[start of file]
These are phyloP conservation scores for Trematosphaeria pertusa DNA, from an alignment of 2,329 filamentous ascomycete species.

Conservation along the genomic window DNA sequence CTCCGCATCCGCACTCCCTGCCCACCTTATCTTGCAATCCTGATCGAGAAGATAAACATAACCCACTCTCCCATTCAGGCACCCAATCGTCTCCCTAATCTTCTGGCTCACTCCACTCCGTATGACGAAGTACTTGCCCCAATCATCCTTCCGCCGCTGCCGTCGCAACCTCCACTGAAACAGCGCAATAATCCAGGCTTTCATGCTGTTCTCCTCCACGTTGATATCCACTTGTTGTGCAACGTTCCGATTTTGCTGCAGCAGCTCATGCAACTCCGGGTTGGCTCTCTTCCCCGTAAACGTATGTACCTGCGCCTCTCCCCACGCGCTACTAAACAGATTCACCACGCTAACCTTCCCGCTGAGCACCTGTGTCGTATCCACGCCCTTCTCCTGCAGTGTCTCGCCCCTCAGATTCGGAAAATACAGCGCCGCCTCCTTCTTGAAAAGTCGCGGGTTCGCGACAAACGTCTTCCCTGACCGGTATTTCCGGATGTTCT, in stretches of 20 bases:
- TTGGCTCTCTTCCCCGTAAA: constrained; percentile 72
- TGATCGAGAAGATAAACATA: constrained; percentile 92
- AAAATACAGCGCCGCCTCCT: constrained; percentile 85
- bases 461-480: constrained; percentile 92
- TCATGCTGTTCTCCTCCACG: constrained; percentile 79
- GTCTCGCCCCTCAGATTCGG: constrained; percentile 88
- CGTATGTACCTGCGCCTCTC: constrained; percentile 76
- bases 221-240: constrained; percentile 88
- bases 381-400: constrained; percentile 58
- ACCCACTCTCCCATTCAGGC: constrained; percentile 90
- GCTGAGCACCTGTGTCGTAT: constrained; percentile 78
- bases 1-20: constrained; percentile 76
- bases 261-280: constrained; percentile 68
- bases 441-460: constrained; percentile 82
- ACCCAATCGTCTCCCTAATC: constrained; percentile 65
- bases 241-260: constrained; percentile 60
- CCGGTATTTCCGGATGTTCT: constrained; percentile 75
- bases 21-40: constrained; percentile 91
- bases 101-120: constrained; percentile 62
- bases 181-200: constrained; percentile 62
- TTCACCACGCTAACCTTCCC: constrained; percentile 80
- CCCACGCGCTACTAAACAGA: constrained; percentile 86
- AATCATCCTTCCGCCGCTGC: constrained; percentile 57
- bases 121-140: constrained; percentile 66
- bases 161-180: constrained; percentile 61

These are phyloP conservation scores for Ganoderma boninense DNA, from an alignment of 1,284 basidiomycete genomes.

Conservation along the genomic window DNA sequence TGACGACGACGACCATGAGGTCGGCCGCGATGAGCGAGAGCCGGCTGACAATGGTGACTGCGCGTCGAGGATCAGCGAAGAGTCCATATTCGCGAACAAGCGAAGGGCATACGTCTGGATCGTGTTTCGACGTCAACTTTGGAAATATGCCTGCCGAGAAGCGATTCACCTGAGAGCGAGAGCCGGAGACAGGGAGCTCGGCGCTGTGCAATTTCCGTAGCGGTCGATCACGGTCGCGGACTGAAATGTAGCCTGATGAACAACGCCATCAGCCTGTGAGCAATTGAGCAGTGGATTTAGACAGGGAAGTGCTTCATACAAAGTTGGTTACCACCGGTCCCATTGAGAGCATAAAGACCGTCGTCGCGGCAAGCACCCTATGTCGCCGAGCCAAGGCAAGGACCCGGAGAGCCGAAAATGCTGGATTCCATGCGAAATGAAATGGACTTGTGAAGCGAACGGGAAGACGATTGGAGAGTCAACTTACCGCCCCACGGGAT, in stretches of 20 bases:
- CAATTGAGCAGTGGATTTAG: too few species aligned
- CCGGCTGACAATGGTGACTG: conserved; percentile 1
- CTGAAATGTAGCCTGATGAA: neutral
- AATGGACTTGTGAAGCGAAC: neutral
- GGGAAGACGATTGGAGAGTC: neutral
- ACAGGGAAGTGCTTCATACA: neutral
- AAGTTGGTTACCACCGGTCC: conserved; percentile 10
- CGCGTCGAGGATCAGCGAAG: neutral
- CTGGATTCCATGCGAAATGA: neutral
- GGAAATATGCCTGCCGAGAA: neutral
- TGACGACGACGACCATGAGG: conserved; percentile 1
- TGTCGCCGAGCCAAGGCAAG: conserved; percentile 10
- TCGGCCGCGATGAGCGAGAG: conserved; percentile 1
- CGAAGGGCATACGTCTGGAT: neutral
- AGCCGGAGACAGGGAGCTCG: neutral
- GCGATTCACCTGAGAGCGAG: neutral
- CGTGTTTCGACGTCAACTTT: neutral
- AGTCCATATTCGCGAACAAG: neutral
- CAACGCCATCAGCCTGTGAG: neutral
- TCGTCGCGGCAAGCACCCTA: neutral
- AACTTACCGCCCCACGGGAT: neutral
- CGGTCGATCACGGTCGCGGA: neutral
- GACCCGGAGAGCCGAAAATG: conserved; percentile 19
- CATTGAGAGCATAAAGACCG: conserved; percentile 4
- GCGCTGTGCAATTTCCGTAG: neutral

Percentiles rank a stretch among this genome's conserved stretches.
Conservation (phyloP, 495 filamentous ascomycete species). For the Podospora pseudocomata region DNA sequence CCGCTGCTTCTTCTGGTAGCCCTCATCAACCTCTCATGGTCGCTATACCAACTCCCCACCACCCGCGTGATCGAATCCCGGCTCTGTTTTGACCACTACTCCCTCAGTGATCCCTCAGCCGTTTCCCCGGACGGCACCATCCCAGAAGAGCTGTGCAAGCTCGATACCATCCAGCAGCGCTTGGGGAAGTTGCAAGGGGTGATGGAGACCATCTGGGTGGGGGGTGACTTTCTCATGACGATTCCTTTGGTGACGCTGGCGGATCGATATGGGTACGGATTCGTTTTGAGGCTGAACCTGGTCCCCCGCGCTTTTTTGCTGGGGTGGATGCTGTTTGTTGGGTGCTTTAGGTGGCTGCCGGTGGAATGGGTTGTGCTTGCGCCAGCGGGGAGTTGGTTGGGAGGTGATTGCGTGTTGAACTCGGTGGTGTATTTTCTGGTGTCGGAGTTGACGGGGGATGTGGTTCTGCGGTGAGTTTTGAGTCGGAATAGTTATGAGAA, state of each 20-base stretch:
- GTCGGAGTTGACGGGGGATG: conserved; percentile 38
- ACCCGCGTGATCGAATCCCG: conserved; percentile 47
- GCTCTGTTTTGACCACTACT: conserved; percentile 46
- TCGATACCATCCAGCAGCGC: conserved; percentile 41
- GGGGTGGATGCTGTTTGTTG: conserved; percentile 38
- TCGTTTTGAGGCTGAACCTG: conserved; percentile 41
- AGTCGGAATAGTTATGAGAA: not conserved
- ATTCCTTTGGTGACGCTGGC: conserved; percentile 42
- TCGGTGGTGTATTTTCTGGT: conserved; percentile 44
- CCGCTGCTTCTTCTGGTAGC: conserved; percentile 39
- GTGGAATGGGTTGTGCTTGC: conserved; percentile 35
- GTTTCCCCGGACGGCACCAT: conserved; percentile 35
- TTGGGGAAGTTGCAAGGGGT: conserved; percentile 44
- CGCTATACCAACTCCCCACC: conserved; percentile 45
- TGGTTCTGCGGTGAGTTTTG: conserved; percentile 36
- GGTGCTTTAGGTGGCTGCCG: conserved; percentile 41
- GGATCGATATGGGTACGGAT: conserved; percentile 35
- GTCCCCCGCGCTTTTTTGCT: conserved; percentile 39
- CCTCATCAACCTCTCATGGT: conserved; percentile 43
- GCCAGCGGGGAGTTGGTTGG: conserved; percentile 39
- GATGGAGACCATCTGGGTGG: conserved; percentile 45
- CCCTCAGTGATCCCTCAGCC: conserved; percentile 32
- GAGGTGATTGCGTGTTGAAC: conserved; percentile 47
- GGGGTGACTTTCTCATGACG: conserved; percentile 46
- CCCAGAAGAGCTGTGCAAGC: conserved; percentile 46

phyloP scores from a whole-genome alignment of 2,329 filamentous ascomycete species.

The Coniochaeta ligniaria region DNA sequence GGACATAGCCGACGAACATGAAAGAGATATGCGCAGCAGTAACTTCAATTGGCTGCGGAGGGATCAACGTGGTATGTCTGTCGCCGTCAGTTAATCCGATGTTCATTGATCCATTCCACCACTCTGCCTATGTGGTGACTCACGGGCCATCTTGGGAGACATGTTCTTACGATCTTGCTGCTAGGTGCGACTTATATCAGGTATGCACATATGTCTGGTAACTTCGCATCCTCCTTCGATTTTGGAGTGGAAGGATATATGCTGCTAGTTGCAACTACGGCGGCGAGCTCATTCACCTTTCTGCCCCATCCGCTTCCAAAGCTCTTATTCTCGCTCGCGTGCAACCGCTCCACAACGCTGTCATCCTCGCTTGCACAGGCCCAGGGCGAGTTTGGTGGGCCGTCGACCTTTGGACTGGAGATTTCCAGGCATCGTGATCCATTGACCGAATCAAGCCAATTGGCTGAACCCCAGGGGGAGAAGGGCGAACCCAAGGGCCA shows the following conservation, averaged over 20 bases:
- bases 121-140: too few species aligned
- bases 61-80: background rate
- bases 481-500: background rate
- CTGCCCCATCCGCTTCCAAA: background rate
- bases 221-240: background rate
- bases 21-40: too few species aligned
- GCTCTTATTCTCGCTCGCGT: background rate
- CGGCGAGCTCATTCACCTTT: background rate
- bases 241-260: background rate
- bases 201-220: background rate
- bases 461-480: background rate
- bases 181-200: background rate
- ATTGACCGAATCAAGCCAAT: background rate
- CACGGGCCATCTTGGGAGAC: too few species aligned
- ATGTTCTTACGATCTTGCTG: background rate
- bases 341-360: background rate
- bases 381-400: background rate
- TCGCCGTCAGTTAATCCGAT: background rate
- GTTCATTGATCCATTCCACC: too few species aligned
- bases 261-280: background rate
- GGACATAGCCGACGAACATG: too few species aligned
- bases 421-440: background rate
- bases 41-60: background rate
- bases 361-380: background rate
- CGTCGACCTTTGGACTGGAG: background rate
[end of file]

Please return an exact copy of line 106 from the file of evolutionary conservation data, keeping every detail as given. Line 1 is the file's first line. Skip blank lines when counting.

- bases 41-60: background rate